A car left a farmhouse outside of McAllen, Texas at 3:00 a.m. and headed north to San Antonio on Highway 649. The car contained four passengers, two of whom were from El Salvador. The two Salvadorans had previously entered the country illegally and taken refuge at Casa Oscar Romero where food and shelter is offered to Central American refugees, regardless of the manner in which they enter the United States. The two refugees had gone to a nearby farmhouse with an interpreter, Stacey Lynn Merkt, for a newspaper interview. The interview took longer than expected and Ms. Merkt agreed to accompany the others to San Antonio so the interview could be completed. They chose to travel Highway 649, a secluded backroad, in an attempt to avoid the Border Patrol. They were not successful. Border Patrol agents stopped the car and Stacey Lynn Merkt was later convicted in federal district court of violating 18 U.S.C. §§ 2, 371 and 8 U.S.C. § 1324 (a)(2) by transporting, and conspiring to transport, two illegal aliens. The government had encountered the most recent manifestation of the sanctuary movement in the courtroom for the first time and the government prevailed.
Soon thereafter, John B. Elder, also a worker at Casa Romero, drove three undocumented Salvadorans six miles to a bus station in Harlingen, Texas. An Immigration and Naturalization Service (INS) agent later returned the Salvadorans to Casa Romero where they identified Mr. Elder. He was charged with unlawfully transporting undocumented aliens in violation of 8 U.S.C. § 1324 (a)(2). His motion to dismiss, based on religious freedom, was denied.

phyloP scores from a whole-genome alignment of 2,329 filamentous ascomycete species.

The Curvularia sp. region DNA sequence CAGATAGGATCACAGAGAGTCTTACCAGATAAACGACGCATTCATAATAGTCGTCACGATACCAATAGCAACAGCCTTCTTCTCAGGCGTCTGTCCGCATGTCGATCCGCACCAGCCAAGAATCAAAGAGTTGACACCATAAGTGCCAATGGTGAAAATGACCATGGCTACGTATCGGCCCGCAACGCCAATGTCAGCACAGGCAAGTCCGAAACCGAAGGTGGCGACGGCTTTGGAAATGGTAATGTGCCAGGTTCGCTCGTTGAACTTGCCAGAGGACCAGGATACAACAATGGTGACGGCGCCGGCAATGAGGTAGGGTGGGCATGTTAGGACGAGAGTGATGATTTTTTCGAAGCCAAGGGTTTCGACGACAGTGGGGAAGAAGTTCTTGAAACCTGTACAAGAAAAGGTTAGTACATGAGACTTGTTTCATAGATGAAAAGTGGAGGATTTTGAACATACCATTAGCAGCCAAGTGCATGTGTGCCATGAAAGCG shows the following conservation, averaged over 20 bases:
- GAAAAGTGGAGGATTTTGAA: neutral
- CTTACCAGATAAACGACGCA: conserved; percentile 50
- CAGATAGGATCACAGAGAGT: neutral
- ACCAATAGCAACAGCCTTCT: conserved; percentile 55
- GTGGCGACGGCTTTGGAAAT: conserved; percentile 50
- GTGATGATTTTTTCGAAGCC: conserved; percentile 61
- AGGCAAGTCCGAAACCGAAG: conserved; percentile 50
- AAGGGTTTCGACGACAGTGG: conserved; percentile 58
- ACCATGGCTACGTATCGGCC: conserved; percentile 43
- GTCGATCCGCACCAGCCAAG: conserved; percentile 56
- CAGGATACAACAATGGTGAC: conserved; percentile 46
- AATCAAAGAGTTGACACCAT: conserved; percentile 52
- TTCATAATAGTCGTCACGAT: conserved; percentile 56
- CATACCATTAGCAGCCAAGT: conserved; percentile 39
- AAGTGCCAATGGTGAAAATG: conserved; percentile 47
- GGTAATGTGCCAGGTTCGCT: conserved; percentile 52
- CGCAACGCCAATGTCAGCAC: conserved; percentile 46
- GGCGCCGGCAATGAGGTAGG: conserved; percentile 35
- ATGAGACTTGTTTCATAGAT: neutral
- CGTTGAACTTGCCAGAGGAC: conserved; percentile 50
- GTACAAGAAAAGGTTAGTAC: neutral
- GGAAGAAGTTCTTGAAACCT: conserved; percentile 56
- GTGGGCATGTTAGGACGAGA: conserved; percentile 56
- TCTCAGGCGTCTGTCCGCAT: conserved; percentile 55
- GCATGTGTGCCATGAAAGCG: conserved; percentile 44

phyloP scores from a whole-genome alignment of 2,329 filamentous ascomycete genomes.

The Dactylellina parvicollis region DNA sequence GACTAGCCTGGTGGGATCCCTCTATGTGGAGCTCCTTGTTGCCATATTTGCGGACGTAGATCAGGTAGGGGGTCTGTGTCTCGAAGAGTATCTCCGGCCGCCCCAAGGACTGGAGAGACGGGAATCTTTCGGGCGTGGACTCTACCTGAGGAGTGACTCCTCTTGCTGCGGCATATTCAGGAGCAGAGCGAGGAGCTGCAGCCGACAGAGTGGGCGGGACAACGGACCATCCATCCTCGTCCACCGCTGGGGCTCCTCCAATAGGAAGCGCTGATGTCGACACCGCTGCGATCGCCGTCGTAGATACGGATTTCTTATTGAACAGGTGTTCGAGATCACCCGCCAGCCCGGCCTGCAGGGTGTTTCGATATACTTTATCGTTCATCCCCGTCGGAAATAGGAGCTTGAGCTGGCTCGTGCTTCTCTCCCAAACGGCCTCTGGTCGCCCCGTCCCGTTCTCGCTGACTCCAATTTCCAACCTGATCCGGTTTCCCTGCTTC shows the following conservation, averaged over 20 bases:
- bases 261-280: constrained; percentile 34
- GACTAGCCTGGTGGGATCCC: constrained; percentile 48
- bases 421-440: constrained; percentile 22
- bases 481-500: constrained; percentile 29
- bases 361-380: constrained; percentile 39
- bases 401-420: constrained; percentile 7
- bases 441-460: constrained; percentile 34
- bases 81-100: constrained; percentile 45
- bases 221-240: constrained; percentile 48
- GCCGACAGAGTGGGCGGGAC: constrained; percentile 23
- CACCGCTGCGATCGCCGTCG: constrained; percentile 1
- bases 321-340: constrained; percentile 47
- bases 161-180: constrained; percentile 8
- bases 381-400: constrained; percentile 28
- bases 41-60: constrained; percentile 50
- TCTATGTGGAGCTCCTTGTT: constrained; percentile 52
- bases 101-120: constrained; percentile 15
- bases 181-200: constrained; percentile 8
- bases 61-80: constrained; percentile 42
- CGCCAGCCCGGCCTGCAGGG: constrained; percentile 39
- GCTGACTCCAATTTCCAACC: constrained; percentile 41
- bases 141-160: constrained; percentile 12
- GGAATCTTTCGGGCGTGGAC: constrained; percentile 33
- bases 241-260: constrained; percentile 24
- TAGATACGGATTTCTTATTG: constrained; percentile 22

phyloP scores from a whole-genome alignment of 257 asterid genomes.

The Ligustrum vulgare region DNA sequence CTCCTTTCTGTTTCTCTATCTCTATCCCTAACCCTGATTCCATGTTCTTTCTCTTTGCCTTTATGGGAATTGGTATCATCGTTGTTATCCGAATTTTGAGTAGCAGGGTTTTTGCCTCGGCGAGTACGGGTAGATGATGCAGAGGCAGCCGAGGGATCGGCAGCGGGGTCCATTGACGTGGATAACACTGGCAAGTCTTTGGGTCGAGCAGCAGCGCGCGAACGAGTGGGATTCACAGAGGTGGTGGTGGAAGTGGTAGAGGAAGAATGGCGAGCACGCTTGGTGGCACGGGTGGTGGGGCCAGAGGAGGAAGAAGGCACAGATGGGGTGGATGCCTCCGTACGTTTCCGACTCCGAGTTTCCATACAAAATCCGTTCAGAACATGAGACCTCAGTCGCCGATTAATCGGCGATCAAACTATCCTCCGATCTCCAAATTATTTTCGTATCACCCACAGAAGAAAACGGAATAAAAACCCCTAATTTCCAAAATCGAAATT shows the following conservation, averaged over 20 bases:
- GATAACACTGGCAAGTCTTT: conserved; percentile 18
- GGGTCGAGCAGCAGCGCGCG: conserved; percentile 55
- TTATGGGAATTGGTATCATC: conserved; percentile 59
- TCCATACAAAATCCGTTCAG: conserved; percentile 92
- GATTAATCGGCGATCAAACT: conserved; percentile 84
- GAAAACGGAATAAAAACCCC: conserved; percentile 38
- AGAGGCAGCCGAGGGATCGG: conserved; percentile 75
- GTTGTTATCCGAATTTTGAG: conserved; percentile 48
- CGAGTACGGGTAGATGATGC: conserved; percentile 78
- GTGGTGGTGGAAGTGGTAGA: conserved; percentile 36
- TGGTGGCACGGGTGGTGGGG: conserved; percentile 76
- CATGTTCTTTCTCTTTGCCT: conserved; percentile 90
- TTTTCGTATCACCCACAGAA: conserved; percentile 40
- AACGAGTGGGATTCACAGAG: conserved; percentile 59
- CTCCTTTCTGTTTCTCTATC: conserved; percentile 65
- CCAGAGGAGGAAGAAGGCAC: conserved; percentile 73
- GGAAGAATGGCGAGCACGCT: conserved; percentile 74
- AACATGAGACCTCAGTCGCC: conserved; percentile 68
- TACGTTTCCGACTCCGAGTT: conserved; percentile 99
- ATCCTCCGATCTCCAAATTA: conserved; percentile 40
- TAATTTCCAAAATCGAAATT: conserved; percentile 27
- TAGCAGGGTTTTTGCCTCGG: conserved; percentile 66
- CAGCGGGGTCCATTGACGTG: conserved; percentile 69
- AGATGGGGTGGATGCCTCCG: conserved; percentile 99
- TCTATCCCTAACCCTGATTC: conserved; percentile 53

In Spokane, Washington, thirteen Salvadorans live on the grounds of a small Catholic church. Sanctuary workers provide them with food, clothing, and support. Other churches in the area contribute. The Salvadorans face possible deportation if the INS decides to act. The sanctuary workers face possible conviction for a federal felony. Yet, in spite of these possibilities, the movement continues to grow. It now includes over two hundred and fifty churches and several cities, including Los Angeles and Seattle. What is it that causes these people to take a stand which puts them in such a precarious position? Certainly a part of it can be found in the horrifying stories of murder, rape, and torture told by the refugees. Many of the people fleeing El Salvador are in desperate need of help. Christians throughout the nation are living out the Gospels, as they understand them, by providing sanctuary, even though to do so places them in conflict with their government. How should we deal with this issue, and the larger issue of religious freedom, in our society? We cherish liberty. We need order. A conversation I had with a sanctuary worker stimulated me to reexamine some basic principles underlying the jurisprudence of the Religion Clauses. The conversation, and the sanctuary movement as a whole, brought three basic issues into sharp focus. What should be the scope of the Free Exercise Clause? Why should we protect religious conduct? What degree of protection should be afforded religious conduct against government intervention?
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